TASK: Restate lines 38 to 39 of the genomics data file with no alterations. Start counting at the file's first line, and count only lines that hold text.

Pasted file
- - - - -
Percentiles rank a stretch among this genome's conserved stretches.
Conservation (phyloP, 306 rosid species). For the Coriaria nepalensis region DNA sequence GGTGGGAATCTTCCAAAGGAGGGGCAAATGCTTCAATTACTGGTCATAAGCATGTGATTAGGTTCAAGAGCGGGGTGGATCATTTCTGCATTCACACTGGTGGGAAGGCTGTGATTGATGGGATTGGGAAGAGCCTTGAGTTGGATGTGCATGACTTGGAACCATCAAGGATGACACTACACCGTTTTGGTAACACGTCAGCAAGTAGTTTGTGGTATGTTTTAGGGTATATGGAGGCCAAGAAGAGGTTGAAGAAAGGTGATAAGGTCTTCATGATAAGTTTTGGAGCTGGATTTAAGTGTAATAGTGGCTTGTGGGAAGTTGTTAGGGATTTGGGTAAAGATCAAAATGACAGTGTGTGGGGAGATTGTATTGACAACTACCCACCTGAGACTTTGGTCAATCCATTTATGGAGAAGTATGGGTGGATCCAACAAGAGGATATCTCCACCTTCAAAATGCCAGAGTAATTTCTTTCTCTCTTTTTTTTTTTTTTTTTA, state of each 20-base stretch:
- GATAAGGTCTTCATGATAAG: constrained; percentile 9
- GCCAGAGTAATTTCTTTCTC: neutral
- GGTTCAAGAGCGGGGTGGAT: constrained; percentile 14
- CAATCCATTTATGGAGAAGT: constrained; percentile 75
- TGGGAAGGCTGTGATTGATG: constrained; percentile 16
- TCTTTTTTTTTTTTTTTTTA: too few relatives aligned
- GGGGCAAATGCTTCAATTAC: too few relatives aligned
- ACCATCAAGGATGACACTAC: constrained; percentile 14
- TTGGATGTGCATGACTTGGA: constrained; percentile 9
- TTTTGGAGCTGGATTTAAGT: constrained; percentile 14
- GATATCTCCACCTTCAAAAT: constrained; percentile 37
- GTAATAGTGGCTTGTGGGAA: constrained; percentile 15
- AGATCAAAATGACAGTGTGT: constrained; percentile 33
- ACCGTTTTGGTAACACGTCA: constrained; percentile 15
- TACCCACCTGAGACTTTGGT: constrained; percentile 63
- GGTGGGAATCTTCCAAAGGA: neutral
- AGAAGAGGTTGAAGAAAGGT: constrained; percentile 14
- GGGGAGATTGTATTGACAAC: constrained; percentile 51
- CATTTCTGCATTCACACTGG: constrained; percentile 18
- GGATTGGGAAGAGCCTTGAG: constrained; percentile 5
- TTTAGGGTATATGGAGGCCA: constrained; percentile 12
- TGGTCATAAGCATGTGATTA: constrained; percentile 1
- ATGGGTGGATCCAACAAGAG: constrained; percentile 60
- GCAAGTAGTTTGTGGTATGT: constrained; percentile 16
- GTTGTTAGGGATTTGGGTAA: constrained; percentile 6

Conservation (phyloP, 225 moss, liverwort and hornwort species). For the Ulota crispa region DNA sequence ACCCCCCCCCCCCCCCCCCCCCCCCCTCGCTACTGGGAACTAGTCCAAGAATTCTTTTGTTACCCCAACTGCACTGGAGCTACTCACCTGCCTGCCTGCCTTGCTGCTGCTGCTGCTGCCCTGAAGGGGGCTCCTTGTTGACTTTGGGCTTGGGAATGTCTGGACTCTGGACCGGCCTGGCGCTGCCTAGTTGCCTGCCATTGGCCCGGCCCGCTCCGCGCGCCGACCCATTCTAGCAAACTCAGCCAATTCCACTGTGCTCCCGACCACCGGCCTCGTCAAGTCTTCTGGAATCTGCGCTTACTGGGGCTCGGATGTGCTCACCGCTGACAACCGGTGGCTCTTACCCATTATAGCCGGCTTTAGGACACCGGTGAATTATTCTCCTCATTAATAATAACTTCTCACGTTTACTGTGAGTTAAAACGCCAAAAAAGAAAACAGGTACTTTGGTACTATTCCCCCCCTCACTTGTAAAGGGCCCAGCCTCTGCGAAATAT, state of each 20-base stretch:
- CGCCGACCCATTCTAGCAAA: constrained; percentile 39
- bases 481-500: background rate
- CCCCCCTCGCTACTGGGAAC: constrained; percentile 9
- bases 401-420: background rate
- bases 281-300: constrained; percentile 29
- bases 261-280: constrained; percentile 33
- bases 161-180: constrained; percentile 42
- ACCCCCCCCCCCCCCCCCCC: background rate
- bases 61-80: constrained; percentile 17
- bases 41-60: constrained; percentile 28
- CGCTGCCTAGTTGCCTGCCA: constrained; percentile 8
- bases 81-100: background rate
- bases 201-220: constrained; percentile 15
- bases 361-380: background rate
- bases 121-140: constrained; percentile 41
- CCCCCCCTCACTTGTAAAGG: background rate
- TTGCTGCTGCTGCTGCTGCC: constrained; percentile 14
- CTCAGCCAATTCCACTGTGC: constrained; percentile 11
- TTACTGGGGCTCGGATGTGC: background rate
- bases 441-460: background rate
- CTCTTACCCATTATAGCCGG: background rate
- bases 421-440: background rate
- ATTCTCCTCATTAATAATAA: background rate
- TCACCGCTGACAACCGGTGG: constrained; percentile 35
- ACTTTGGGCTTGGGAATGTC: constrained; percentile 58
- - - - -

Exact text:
- bases 41-60: constrained; percentile 28
- CGCTGCCTAGTTGCCTGCCA: constrained; percentile 8